I Had to Give Birth Far From Home... and It Was an Adventure

We lived in a town with no birthing facilities, so we had to make an extraordinary trip out of town and fund our own accommodations.

Some people work until their due date, and some take a few weeks off to prepare. We lived in a town with no birthing facilities, so we had to make an extraordinary trip out of town and fund our own accommodations.

We chose a humble abode three hours out of town. A quiet little B&B within walking distance to my midwives and a hospital that would take you.

The choice to leave your village is a difficult one. You’ll miss people, and you never know when baby is coming. You may think you have a month left and you’re on a helicopter out the next day. (That was not my scenario, as all of my children were days overdue. No exceptions. Not even the last one.)

So we uproot our little life. Pack two kids, pregnant me, and a month's worth of supplies, and we drove to our destination. Arriving at the little inn was like a mini vacation. When we got there, a small minor detail had been mentioned via a post-it-note.

“A fan was to be kept on in the bathroom, due to flooring repair.”

We unpacked and got cozy, knowing the duration could take a while. The child before had taken thirty long days. It was a sacrifice in time, but a blessing as he was born in two hours from water break to first cry.

I had been to the midwife's office to let them know I was in town and to start making my baby come out. I would drink potions, squat, or any other trick to not spend a million dollars on my accommodations.

By day four, we were pretty settled. As in all the suitcases were empty and my kids had toys everywhere. I went to dress my daughter when I noticed she was covered in spots. Oh my, seriously? Chicken pox, now??

But it wasn’t. It was fleas, and the entire cottage was infested.

Yes. Infested.

So. It was a Sunday, we were pregnant, not from this town, and had no idea what to do. We called the owner. She was mortified, and after putting two and two together, realized that the flooring being repaired somehow caused a flea infestation. I can’t do math well when I’m pregnant, but to me it sounded a lot like a refund was in order.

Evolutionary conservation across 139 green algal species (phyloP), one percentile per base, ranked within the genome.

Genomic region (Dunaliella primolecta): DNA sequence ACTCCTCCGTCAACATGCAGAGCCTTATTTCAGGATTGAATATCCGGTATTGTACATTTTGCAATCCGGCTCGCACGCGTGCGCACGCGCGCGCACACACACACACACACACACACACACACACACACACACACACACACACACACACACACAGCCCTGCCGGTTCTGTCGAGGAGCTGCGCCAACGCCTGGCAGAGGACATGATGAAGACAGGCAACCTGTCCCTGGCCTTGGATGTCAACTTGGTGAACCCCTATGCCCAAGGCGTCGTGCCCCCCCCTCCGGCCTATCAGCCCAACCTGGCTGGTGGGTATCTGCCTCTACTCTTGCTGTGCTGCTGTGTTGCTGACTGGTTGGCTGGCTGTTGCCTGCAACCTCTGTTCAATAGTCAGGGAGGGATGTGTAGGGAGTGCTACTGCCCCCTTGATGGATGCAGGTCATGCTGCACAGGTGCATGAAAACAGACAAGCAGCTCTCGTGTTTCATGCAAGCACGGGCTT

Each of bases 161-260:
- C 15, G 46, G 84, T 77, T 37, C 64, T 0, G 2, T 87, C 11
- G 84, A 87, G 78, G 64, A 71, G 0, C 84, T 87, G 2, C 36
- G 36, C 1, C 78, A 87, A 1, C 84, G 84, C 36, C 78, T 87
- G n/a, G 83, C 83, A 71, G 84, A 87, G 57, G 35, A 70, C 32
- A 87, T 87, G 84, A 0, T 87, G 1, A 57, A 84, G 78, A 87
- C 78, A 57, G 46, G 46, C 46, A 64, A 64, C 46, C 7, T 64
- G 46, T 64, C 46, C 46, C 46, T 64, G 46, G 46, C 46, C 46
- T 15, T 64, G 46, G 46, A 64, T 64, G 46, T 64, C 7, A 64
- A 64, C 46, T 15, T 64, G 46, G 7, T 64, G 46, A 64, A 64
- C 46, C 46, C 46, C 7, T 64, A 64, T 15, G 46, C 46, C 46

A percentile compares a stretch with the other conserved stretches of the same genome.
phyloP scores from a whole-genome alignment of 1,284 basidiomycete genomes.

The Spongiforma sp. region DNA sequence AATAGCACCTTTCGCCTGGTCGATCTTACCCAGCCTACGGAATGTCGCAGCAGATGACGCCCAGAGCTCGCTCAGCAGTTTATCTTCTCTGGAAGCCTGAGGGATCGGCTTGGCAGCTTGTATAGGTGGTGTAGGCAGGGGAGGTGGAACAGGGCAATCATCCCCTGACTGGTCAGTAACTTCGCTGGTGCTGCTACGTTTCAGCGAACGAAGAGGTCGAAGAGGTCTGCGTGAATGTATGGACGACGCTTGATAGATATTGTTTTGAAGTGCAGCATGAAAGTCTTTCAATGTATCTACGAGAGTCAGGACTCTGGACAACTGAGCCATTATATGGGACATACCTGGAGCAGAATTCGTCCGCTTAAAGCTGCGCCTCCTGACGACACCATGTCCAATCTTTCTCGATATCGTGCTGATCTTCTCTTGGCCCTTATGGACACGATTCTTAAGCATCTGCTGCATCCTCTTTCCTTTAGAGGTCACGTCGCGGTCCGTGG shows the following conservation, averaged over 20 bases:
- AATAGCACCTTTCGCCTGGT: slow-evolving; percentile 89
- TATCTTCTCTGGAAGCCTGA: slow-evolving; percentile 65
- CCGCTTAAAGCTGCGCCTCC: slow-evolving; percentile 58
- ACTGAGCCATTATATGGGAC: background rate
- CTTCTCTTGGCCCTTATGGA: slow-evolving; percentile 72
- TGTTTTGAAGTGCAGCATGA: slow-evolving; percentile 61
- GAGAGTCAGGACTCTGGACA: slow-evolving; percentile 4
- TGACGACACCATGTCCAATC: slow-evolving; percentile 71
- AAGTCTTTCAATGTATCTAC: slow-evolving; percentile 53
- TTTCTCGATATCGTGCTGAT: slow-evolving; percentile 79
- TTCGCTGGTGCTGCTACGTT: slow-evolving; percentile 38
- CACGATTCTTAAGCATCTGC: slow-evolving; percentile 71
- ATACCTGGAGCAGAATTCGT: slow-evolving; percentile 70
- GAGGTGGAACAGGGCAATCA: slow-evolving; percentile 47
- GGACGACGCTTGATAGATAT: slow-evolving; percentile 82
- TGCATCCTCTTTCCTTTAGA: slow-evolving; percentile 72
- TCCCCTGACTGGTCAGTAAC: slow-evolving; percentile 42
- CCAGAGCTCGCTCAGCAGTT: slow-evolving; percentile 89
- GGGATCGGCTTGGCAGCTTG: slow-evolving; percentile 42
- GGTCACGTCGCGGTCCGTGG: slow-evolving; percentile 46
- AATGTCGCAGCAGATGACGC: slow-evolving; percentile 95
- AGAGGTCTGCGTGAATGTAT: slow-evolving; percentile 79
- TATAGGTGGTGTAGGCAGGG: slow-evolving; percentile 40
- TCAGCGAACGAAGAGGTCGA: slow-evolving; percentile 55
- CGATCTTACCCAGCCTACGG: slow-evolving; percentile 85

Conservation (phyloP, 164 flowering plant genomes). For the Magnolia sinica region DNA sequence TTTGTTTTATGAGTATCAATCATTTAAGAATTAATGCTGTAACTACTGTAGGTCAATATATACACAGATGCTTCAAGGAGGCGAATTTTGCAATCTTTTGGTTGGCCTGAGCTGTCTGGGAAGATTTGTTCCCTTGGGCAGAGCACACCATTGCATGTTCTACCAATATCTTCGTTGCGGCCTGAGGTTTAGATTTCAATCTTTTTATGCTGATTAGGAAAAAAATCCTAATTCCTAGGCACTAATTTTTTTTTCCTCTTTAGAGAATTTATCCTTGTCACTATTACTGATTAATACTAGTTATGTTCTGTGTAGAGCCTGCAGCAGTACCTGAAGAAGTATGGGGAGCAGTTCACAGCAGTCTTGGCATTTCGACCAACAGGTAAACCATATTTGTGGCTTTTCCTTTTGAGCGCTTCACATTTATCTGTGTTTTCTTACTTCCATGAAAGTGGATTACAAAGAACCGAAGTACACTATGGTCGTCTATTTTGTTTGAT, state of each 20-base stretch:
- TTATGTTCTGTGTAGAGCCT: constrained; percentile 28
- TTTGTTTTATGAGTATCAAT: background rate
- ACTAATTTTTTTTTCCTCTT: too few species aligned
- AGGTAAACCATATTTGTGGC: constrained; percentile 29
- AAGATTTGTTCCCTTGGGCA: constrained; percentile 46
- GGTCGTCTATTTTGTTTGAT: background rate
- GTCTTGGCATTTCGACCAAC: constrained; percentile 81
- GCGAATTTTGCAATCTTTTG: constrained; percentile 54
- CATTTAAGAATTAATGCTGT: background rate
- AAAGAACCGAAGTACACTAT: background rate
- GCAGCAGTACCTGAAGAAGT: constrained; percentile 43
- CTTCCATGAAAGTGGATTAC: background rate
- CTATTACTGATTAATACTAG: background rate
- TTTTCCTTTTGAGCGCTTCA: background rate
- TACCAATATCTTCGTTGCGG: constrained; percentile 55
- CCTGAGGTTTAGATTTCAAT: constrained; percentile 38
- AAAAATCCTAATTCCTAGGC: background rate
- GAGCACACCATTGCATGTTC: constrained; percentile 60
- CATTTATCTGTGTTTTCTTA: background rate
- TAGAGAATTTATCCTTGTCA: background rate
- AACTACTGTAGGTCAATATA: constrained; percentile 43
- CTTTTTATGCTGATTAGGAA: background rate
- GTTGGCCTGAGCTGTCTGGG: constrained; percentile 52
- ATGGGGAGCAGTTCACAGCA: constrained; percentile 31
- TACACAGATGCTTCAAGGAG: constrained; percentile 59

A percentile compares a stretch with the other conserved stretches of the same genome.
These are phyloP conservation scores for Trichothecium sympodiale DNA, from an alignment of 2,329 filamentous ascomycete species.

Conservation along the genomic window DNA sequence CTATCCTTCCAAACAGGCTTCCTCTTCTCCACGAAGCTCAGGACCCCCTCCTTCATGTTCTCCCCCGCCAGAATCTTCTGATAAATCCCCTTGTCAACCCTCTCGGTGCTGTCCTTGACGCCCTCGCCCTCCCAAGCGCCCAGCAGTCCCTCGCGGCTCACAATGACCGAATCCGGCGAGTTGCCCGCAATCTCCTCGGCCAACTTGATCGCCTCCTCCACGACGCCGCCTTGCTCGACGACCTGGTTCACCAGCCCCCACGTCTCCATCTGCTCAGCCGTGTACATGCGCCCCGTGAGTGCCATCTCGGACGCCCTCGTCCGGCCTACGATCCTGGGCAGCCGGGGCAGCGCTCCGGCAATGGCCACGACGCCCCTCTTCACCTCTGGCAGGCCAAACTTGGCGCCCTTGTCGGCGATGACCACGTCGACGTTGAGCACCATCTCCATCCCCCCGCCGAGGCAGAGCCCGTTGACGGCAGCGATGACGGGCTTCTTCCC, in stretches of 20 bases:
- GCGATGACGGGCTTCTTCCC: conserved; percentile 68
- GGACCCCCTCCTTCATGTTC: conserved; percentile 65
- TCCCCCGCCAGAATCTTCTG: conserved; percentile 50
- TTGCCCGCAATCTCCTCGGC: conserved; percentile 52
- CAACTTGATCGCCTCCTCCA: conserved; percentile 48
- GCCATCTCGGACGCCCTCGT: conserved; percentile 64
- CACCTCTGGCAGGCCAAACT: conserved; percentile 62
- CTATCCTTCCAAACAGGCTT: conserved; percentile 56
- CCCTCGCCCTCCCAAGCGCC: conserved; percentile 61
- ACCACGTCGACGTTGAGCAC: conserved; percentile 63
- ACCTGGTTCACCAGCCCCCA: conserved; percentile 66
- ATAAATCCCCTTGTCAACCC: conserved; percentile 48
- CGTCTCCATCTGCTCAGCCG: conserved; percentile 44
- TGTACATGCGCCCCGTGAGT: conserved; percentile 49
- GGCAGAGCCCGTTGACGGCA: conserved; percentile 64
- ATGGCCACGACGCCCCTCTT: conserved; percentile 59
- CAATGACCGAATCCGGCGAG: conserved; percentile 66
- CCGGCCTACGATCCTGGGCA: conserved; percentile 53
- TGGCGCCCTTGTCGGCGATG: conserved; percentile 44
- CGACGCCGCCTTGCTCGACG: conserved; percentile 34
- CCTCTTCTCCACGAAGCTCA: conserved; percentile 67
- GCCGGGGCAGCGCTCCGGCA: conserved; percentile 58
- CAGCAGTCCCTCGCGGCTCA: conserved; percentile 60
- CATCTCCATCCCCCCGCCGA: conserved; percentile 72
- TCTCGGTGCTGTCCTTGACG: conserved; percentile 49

I can’t be pregnant and itchy. The landlord happily refunded us and found new accommodations at an older couples house. I didn’t know the deal came with an old woman stalking us until the baby came.

So we packed, drove, explained to kids, arrived, unpacked and settled in. Again. This place was immaculate, and huge. I needed a space like it and figured it was a blessing in disguise.

...Until the owner of that house took it upon herself to monitor my every move. It was adorable for the first ten minutes, and then it was Grandma is here and she won’t leave. The worst part: we were there for two more weeks.

I tried everything to get baby out. And I mean everything. I drank cod liver oil, stripped my membranes, obsessed, cried, screamed, squatted, and complained. Nothing.

I had my midwives put a birthing pool in the bedroom. This set the old woman off. Not in a bad way, but in a "I sure would like to see baby born in a pool!" way.

No. My husband assured me he would get a bouncer. Every time we went for a walk or did a grocery run, she was outside.

“No baby yet?”


We tried to find alternative exits. I went through the sliding doors and she was pruning a garden I am sure didn’t need it. I was about to lose my mind.

Finally, the midwives could hear my cry and convinced me to let go of the home water birth and get induced.

I ran out the door and basically drove myself to the hospital. Not without a forced wave to the old lady.

Once in the hospital, the doctor examined me and said I would only need a drip of drugs to get things moving. Seven hours of induced contractions, but I wasn’t itching, and Nana was at home.

Finally, at 11:30 PM, a strong, healthy boy was born with a lucky-knot. In utero he had swam a knot into his cord. The midwife’s face flushed the minute she saw it. She said he was lucky to be alive. Many times, the force of delivery can tighten the cord and cause a lot of damage, even death.

Needless to say, birthing is quite an adventure in my little family. And we all felt very lucky to leave town and head home.

Previously published at Detatched From Logic.




RELATED: When Home Birth Goes Wrong: Should it End for Everyone?

Besides being a funny, talented, beautiful, award winning (pending) blogger, Angila is seriously for real a Freelance Writer. You can see her grown up, mature, not funny but fabulous side here at angilapeters.com.